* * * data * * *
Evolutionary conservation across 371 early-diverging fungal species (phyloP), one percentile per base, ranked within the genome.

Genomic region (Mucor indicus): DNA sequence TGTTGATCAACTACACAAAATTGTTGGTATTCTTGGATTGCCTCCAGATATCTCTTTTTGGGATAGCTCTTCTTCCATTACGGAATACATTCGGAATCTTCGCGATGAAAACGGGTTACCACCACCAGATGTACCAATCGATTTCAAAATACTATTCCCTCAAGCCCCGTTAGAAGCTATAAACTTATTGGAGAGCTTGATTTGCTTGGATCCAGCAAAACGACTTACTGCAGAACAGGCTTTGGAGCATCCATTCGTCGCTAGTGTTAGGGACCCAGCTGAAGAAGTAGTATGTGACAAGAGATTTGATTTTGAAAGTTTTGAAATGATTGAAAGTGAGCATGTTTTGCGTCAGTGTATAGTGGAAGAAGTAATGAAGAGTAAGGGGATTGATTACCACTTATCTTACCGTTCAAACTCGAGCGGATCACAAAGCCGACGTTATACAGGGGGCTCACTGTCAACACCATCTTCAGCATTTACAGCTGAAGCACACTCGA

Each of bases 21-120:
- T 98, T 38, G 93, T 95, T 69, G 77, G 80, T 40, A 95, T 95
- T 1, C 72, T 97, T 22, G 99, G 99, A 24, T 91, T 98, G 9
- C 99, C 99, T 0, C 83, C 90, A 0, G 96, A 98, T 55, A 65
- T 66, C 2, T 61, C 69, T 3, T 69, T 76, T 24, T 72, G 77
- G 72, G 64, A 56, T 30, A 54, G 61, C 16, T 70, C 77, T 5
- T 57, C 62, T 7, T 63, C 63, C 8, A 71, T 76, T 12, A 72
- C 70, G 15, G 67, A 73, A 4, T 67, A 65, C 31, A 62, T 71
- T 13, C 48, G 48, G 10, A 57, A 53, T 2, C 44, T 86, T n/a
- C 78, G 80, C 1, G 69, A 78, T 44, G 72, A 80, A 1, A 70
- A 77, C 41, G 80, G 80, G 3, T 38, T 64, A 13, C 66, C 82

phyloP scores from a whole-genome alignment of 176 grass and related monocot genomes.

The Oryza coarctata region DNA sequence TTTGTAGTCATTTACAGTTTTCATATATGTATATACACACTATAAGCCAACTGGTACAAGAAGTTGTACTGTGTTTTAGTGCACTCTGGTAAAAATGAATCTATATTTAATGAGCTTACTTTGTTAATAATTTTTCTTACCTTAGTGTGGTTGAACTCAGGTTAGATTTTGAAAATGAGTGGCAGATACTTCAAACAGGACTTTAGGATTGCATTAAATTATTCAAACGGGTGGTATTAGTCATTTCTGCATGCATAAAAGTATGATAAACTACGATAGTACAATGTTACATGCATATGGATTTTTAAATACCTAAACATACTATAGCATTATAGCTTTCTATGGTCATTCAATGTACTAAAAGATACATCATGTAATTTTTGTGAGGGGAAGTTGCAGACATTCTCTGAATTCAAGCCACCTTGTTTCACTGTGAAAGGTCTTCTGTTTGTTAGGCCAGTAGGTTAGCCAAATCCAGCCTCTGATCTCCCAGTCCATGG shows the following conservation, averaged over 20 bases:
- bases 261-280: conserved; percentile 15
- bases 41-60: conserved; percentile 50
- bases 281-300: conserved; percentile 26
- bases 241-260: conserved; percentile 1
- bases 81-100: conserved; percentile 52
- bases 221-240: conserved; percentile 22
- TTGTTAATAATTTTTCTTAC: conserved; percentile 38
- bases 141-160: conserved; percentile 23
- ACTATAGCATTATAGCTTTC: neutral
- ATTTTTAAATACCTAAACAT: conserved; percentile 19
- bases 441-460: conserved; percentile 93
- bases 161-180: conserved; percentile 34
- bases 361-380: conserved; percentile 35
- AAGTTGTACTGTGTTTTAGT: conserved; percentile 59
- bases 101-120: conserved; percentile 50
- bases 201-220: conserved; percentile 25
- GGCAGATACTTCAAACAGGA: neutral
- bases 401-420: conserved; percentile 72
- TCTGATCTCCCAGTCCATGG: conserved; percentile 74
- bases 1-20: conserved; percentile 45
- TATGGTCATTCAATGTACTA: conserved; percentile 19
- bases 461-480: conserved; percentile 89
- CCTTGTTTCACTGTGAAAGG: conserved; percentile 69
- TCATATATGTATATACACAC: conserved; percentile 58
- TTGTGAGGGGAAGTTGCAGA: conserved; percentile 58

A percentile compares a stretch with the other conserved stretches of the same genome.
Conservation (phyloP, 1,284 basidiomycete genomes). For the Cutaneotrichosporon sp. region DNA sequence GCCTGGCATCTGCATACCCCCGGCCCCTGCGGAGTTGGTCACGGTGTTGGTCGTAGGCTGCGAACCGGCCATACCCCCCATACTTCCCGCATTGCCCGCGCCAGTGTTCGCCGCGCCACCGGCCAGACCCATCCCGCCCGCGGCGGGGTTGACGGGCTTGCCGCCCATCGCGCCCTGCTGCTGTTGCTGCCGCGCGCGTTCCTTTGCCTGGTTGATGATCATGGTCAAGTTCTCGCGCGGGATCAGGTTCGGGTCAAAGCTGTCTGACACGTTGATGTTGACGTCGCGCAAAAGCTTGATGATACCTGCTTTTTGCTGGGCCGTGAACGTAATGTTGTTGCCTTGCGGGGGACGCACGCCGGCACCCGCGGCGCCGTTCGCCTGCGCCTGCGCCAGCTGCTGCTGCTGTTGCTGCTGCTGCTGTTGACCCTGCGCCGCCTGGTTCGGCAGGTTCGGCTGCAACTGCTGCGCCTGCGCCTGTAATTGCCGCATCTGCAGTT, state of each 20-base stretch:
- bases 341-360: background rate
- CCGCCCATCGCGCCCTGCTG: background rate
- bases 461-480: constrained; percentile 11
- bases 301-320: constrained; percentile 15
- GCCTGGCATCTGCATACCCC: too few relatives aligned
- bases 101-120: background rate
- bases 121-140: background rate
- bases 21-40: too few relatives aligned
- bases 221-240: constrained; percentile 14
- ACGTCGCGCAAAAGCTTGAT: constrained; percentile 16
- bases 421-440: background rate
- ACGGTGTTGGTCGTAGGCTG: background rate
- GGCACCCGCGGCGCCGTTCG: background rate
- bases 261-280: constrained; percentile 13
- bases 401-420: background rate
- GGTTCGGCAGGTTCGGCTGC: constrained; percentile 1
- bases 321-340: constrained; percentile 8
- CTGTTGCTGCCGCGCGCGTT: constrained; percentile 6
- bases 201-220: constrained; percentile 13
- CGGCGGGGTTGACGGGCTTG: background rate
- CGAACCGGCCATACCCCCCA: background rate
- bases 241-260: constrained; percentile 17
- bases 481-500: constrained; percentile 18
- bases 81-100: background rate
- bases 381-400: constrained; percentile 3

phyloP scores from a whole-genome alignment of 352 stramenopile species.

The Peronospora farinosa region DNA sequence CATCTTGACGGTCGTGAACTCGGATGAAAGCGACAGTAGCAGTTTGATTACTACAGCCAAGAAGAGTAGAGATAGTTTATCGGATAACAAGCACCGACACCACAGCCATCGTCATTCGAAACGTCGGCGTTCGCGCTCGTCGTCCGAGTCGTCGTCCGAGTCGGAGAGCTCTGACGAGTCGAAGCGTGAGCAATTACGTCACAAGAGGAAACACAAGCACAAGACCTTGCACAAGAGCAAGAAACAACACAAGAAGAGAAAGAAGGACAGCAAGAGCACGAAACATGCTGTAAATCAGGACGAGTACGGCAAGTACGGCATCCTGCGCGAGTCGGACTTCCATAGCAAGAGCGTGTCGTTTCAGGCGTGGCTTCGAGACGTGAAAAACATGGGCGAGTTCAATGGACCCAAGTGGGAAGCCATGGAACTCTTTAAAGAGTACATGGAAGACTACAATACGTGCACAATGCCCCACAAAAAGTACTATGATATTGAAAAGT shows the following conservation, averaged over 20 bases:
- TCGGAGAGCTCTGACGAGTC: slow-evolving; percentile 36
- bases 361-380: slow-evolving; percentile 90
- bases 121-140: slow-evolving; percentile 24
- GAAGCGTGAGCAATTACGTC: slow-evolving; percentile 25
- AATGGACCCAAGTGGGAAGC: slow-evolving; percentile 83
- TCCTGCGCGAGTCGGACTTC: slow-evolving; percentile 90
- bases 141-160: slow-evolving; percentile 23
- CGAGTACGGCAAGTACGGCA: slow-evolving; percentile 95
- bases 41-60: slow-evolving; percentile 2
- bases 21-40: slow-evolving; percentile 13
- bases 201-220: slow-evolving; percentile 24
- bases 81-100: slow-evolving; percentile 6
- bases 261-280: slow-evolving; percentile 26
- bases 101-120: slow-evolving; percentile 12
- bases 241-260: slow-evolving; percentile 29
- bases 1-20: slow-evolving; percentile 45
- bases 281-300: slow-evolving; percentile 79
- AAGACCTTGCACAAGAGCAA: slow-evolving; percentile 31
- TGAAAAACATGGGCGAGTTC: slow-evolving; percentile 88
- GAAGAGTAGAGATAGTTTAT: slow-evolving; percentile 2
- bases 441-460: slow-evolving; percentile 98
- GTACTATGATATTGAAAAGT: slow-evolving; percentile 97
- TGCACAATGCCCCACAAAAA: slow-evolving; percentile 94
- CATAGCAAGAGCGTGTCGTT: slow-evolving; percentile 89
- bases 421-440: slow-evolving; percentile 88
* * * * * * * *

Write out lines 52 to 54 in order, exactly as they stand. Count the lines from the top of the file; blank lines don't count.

- ACGTCGCGCAAAAGCTTGAT: constrained; percentile 16
- bases 421-440: background rate
- ACGGTGTTGGTCGTAGGCTG: background rate